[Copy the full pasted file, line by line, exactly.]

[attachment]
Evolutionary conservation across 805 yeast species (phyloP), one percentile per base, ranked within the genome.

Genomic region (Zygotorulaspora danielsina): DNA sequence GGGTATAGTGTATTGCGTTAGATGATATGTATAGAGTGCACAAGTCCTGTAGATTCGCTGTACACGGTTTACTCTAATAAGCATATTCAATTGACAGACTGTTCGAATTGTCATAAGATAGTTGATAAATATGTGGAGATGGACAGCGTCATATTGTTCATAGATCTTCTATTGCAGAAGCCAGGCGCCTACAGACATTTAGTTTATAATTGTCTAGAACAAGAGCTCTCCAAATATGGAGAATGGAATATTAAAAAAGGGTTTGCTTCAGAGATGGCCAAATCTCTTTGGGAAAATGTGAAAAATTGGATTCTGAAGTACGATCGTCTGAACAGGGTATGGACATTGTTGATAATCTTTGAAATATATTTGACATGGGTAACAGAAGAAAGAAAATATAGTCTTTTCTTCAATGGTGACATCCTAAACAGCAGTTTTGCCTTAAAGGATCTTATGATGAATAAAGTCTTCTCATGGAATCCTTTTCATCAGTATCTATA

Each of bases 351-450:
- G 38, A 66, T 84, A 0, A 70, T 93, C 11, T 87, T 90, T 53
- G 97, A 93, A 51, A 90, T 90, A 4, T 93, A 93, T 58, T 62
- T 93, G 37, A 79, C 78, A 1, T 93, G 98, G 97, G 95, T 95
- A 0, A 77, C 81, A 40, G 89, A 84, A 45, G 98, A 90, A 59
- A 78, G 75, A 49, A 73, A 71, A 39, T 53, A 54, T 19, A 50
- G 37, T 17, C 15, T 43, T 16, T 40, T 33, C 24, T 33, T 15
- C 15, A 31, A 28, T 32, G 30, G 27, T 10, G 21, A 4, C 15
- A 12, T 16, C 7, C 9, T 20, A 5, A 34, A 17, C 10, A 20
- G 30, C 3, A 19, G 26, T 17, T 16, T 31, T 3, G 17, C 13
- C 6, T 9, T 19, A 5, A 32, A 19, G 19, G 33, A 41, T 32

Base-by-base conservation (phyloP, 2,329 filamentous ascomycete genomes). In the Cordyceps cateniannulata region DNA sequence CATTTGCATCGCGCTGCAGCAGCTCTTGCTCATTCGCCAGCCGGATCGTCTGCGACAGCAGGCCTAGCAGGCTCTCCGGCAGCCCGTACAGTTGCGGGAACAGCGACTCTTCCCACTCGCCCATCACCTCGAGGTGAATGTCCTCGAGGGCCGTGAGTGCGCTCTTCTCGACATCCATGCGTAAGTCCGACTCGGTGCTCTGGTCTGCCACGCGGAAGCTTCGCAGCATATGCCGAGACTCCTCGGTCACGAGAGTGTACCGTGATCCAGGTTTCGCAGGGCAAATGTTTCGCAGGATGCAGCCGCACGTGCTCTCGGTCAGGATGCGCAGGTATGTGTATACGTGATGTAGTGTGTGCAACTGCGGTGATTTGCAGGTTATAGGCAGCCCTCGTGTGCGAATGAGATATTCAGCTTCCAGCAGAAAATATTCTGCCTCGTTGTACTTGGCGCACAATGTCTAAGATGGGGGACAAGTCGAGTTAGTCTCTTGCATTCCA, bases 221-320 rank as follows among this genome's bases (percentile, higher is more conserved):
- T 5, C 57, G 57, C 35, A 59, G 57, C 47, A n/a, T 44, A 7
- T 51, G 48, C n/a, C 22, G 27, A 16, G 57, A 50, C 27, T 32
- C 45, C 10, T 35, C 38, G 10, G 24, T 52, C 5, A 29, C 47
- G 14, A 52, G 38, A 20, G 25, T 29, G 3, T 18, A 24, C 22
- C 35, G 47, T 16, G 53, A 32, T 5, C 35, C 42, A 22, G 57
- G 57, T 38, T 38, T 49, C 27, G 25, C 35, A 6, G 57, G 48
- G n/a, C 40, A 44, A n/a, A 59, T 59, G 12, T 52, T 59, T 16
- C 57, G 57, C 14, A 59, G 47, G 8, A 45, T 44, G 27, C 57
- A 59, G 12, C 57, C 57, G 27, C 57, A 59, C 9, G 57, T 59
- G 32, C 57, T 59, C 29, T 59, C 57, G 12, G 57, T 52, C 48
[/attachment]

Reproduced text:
Evolutionary conservation across 805 yeast species (phyloP), one percentile per base, ranked within the genome.

Genomic region (Zygotorulaspora danielsina): DNA sequence GGGTATAGTGTATTGCGTTAGATGATATGTATAGAGTGCACAAGTCCTGTAGATTCGCTGTACACGGTTTACTCTAATAAGCATATTCAATTGACAGACTGTTCGAATTGTCATAAGATAGTTGATAAATATGTGGAGATGGACAGCGTCATATTGTTCATAGATCTTCTATTGCAGAAGCCAGGCGCCTACAGACATTTAGTTTATAATTGTCTAGAACAAGAGCTCTCCAAATATGGAGAATGGAATATTAAAAAAGGGTTTGCTTCAGAGATGGCCAAATCTCTTTGGGAAAATGTGAAAAATTGGATTCTGAAGTACGATCGTCTGAACAGGGTATGGACATTGTTGATAATCTTTGAAATATATTTGACATGGGTAACAGAAGAAAGAAAATATAGTCTTTTCTTCAATGGTGACATCCTAAACAGCAGTTTTGCCTTAAAGGATCTTATGATGAATAAAGTCTTCTCATGGAATCCTTTTCATCAGTATCTATA

Each of bases 351-450:
- G 38, A 66, T 84, A 0, A 70, T 93, C 11, T 87, T 90, T 53
- G 97, A 93, A 51, A 90, T 90, A 4, T 93, A 93, T 58, T 62
- T 93, G 37, A 79, C 78, A 1, T 93, G 98, G 97, G 95, T 95
- A 0, A 77, C 81, A 40, G 89, A 84, A 45, G 98, A 90, A 59
- A 78, G 75, A 49, A 73, A 71, A 39, T 53, A 54, T 19, A 50
- G 37, T 17, C 15, T 43, T 16, T 40, T 33, C 24, T 33, T 15
- C 15, A 31, A 28, T 32, G 30, G 27, T 10, G 21, A 4, C 15
- A 12, T 16, C 7, C 9, T 20, A 5, A 34, A 17, C 10, A 20
- G 30, C 3, A 19, G 26, T 17, T 16, T 31, T 3, G 17, C 13
- C 6, T 9, T 19, A 5, A 32, A 19, G 19, G 33, A 41, T 32

Base-by-base conservation (phyloP, 2,329 filamentous ascomycete genomes). In the Cordyceps cateniannulata region DNA sequence CATTTGCATCGCGCTGCAGCAGCTCTTGCTCATTCGCCAGCCGGATCGTCTGCGACAGCAGGCCTAGCAGGCTCTCCGGCAGCCCGTACAGTTGCGGGAACAGCGACTCTTCCCACTCGCCCATCACCTCGAGGTGAATGTCCTCGAGGGCCGTGAGTGCGCTCTTCTCGACATCCATGCGTAAGTCCGACTCGGTGCTCTGGTCTGCCACGCGGAAGCTTCGCAGCATATGCCGAGACTCCTCGGTCACGAGAGTGTACCGTGATCCAGGTTTCGCAGGGCAAATGTTTCGCAGGATGCAGCCGCACGTGCTCTCGGTCAGGATGCGCAGGTATGTGTATACGTGATGTAGTGTGTGCAACTGCGGTGATTTGCAGGTTATAGGCAGCCCTCGTGTGCGAATGAGATATTCAGCTTCCAGCAGAAAATATTCTGCCTCGTTGTACTTGGCGCACAATGTCTAAGATGGGGGACAAGTCGAGTTAGTCTCTTGCATTCCA, bases 221-320 rank as follows among this genome's bases (percentile, higher is more conserved):
- T 5, C 57, G 57, C 35, A 59, G 57, C 47, A n/a, T 44, A 7
- T 51, G 48, C n/a, C 22, G 27, A 16, G 57, A 50, C 27, T 32
- C 45, C 10, T 35, C 38, G 10, G 24, T 52, C 5, A 29, C 47
- G 14, A 52, G 38, A 20, G 25, T 29, G 3, T 18, A 24, C 22
- C 35, G 47, T 16, G 53, A 32, T 5, C 35, C 42, A 22, G 57
- G 57, T 38, T 38, T 49, C 27, G 25, C 35, A 6, G 57, G 48
- G n/a, C 40, A 44, A n/a, A 59, T 59, G 12, T 52, T 59, T 16
- C 57, G 57, C 14, A 59, G 47, G 8, A 45, T 44, G 27, C 57
- A 59, G 12, C 57, C 57, G 27, C 57, A 59, C 9, G 57, T 59
- G 32, C 57, T 59, C 29, T 59, C 57, G 12, G 57, T 52, C 48